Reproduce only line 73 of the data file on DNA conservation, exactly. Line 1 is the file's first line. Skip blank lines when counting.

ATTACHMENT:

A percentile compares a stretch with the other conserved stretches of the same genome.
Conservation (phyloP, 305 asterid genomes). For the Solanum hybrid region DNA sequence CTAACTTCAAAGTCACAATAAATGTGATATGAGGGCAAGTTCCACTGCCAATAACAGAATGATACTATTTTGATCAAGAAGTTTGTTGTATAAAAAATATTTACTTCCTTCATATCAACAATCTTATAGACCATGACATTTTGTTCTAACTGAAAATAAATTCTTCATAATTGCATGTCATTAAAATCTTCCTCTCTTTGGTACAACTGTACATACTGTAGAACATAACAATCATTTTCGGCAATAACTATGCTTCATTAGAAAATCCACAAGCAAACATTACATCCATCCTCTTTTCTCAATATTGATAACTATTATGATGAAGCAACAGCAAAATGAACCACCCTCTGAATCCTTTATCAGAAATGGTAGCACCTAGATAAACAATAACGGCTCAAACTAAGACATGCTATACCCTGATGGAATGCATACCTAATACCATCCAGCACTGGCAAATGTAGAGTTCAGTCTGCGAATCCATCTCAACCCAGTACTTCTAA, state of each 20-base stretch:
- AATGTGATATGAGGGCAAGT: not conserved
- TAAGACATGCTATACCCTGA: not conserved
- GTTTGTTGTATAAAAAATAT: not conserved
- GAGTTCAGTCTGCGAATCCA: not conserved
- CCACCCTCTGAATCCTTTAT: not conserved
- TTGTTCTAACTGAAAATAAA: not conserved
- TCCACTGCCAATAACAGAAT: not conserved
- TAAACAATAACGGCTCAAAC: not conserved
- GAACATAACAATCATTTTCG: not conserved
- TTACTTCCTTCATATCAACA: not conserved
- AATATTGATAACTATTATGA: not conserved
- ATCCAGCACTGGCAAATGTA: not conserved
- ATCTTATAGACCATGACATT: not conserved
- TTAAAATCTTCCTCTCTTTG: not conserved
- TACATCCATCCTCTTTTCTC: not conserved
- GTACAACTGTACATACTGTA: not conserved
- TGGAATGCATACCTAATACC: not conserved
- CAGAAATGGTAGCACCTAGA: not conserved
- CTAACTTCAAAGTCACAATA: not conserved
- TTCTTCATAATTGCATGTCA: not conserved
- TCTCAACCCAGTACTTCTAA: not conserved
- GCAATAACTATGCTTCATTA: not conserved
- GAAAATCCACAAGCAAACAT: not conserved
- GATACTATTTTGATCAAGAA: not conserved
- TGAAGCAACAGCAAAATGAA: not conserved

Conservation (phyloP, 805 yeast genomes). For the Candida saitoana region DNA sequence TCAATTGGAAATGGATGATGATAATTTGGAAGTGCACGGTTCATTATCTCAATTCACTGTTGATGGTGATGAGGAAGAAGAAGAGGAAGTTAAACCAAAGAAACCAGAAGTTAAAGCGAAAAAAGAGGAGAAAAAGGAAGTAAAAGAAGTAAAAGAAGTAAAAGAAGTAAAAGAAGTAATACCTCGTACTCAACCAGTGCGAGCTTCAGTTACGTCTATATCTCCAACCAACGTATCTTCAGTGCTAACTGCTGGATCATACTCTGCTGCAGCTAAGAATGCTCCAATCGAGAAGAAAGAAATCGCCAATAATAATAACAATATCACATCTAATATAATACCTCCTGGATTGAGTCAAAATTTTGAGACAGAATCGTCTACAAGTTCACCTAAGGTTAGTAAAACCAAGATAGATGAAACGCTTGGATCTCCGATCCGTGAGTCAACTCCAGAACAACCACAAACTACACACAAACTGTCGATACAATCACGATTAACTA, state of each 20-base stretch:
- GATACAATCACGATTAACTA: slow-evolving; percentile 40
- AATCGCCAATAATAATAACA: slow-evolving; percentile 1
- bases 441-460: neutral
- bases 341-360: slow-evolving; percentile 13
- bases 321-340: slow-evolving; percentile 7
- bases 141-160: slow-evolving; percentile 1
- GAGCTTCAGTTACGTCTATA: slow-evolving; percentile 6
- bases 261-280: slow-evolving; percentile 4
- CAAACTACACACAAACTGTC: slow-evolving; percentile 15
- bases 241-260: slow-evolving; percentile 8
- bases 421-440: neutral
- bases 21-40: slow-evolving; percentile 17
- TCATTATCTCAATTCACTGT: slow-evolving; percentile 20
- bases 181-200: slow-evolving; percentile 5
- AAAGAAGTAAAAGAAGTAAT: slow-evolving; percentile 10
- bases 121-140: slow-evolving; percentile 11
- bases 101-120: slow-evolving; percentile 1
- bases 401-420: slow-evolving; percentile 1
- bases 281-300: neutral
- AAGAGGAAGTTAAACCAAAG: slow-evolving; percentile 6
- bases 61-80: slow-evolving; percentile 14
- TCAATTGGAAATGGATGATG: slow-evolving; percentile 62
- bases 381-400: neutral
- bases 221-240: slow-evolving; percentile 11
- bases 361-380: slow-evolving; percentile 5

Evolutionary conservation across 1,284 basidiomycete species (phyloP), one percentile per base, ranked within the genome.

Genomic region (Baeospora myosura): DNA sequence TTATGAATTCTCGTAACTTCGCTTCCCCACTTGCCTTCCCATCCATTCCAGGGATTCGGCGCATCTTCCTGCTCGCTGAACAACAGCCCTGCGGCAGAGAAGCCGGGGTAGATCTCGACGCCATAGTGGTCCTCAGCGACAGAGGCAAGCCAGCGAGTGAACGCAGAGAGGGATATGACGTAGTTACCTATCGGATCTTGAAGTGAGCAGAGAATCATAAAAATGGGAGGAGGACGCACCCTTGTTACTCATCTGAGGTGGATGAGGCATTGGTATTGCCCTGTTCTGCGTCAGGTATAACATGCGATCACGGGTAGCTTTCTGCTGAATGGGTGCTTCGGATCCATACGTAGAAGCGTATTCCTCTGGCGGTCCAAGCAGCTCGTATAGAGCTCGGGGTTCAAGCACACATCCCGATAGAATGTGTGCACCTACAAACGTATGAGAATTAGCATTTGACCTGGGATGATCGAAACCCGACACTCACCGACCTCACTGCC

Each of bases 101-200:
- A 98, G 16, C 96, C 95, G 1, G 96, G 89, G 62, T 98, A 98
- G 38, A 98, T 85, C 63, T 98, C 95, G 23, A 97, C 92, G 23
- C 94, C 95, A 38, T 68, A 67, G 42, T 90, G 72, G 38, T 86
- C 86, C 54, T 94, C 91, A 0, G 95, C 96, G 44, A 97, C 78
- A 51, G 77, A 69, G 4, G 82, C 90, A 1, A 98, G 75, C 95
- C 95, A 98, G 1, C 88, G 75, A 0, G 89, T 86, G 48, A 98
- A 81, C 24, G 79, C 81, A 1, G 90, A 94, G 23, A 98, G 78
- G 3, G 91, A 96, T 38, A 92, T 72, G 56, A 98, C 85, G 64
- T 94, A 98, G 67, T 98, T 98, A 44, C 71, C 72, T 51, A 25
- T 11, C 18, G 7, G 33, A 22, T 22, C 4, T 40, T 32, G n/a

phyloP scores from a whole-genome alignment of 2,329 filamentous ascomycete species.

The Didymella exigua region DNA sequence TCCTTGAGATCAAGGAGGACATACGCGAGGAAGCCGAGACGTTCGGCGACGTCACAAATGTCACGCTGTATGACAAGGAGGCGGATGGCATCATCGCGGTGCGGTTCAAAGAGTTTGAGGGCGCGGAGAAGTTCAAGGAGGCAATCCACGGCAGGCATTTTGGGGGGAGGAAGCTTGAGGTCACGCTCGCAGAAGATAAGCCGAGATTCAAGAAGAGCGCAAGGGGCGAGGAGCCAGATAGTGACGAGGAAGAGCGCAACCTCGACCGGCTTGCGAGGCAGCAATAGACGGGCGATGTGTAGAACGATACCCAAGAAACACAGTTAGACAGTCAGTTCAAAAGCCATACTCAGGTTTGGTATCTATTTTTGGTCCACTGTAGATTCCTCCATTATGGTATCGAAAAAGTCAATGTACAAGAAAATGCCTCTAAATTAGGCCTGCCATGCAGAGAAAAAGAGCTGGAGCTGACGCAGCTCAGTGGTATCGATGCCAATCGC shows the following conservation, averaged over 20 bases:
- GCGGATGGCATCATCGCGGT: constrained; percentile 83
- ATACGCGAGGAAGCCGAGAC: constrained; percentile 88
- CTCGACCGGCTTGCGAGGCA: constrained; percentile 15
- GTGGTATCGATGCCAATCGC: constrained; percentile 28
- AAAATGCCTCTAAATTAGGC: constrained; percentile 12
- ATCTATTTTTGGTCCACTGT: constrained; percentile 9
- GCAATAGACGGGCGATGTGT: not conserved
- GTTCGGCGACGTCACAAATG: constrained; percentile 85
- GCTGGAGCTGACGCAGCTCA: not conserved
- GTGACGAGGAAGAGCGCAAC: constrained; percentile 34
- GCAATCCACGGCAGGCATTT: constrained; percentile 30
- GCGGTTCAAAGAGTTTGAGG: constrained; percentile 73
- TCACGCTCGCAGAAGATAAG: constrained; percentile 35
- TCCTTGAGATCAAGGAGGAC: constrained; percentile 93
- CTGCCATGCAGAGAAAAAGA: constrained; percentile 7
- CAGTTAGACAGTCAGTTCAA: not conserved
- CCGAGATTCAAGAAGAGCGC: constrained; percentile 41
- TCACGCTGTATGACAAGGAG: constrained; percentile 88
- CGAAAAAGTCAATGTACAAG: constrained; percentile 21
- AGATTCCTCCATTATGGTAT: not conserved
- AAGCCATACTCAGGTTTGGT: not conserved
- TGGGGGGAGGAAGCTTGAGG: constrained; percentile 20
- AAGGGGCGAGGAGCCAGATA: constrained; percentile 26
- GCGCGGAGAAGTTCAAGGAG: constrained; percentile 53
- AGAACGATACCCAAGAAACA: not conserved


- AAAATGCCTCTAAATTAGGC: constrained; percentile 12